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  3. HT says:
    February 3, 2022 at 11:08 pm

    Ummm. I have a work history that would lead me question the authenticity of this claim. Not saying someone is lying, but an ISP reading and scoring (any) email is unlikely. Need more convincing this is a factual account of the situation.

    Fair enough, but I ask you this, how does Google know all of my repeated passwords, my short, ie. unsecure passwords and asks me to change them? They are listed on Google, and they reminded me about them twice already, I went ahead and changed some deleted others.
    These have nothing whatsoever to do with Google accounts.
    Again, I ask how? Only two email accounts have anything to do with Google, as far as I know.

    On top of that, how does Google know that on one of my Android phones I only use a swipe to open it instead of a pin or password?


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  4. I too have some doubts regarding the claim. Sender Score measures the reputation of an email marketer, not individuals. This leads me to believe that the person in question is either bulk sending emails and receivers have complained, or has a compromised computer that is used to send spam, and has been reported to and blacklisted by their ISP.

    This happens all the time with unsuspecting internet users, usually those who have no computer security and are not careful with what they open when receiving emails etc. It is easy to have your email relisted if you contact your ISP and explain the situation and you are genuine.


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  5. Fair enough, but I ask you this, how does Google know …

    Because you have allowed this in your phone settings and there are some settings when it comes to Android phones that are a part of the Android operating system. Identifying insecure passwords is an operating system default procedure and is their to protect the unwary from being compromised. If you are compromised because you have used an insecure password, or use the same password everywhere, you may become the source of spam email and get blacklisted.


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  6. When I hear media people going on about “medical misinformation in podcasts” they are branding themselves in fluorescent colours as ardent lefties. To then mention Spotify and money adds the usual dollop of hypocrisy to their grab bag, since they don’t identify mandating jabs for kiddies as patently about money rather than health.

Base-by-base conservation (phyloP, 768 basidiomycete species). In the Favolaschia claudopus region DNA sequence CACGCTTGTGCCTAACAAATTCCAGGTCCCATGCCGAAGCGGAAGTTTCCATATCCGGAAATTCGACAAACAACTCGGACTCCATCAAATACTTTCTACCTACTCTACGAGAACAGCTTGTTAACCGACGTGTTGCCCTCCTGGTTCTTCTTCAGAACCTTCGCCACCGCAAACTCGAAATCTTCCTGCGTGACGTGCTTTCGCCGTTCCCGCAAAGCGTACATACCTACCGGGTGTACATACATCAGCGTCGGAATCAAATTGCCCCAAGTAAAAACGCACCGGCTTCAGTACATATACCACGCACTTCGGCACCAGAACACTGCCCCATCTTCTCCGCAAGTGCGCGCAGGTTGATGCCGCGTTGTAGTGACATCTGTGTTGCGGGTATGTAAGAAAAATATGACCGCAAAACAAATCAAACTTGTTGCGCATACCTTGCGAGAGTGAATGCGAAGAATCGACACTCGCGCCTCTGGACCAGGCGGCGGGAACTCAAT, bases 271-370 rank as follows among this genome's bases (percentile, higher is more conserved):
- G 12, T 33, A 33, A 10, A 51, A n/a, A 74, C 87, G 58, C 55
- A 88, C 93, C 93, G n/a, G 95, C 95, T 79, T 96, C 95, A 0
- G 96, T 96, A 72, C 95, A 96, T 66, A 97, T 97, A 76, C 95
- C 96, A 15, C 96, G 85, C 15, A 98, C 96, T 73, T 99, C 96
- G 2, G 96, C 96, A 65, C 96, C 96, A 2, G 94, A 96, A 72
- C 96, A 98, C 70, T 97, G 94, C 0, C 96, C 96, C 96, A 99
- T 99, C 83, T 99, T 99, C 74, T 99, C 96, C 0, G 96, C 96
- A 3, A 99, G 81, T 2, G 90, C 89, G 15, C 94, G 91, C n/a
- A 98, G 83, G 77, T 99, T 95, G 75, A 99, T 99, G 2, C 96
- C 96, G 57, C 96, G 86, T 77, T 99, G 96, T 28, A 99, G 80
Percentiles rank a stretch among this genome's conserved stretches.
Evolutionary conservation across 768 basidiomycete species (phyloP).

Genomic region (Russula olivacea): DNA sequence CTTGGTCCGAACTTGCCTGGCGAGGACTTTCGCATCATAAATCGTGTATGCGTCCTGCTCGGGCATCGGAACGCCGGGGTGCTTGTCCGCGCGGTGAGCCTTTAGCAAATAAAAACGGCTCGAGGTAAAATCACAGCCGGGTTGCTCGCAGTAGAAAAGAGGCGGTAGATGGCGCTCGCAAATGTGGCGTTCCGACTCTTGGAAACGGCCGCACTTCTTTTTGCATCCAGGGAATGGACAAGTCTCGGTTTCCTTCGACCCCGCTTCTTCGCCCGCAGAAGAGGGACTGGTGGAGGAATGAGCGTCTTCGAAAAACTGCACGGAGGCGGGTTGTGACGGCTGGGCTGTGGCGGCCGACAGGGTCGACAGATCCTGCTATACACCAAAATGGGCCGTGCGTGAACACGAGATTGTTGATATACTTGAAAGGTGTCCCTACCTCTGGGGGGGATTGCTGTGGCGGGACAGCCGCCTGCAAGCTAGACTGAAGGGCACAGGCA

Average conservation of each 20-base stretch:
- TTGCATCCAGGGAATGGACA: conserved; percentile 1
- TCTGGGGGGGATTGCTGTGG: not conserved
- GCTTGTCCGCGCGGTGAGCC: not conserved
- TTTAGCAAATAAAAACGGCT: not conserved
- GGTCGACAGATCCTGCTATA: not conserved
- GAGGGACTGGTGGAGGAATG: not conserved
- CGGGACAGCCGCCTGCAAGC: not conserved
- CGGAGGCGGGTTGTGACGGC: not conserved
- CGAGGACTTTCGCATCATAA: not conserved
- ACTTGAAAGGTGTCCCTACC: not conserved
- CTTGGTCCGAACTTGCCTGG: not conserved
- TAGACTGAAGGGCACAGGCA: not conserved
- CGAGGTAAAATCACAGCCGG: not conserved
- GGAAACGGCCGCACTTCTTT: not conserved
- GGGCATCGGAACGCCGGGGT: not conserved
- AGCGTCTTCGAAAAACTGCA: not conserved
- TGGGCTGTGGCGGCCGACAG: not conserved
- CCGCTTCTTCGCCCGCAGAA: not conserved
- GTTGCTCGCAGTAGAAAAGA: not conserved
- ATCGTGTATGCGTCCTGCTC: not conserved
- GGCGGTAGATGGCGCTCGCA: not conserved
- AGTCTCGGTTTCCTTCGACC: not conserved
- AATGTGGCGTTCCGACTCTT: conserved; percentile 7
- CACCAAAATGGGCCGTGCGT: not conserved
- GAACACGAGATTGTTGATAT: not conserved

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  7. bemused says:
    February 4, 2022 at 6:05 am

    Fair enough, but I ask you this, how does Google know …

    Because you have allowed this in your phone settings and there are some settings when it comes to Android phones that are a part of the Android operating system. Identifying insecure passwords is an operating system default procedure and is their to protect the unwary from being compromised. If you are compromised because you have used an insecure password, or use the same password everywhere, you may become the source of spam email and get blacklisted.

    I would agree with you if I were to use my phone for all those websites. I never do!
    They’re all on my desktop computer, I only ever gave my phone number for the bank for two stage ID.
    Never to any website.
    The remark about the screen lock I now understand, but not the passwords.

    This is a short version of the email I got:

    “Change saved passwords that were found online

    One or more of the passwords saved in your Google Account appeared in a data breach from a site or app that you use. Your Google Account is not affected.
    You can change your saved passwords, and see other personalized security recommendations, by taking the Security Checkup.
    Take action
    You can also go directly to:
    ==============================================
    Re. Android “OnePlus5, No screen lock found”



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  8. So you’ve set up a Google account. Once you do that, Google will monitor your phone activity (depending on your settings). Also, your computer activity, if you use Google, use will be reflected on your phone via the Google account. It’s a double-edged sward having a Google account, it allows you to backup your phone etc, but then it’s Google everywhere.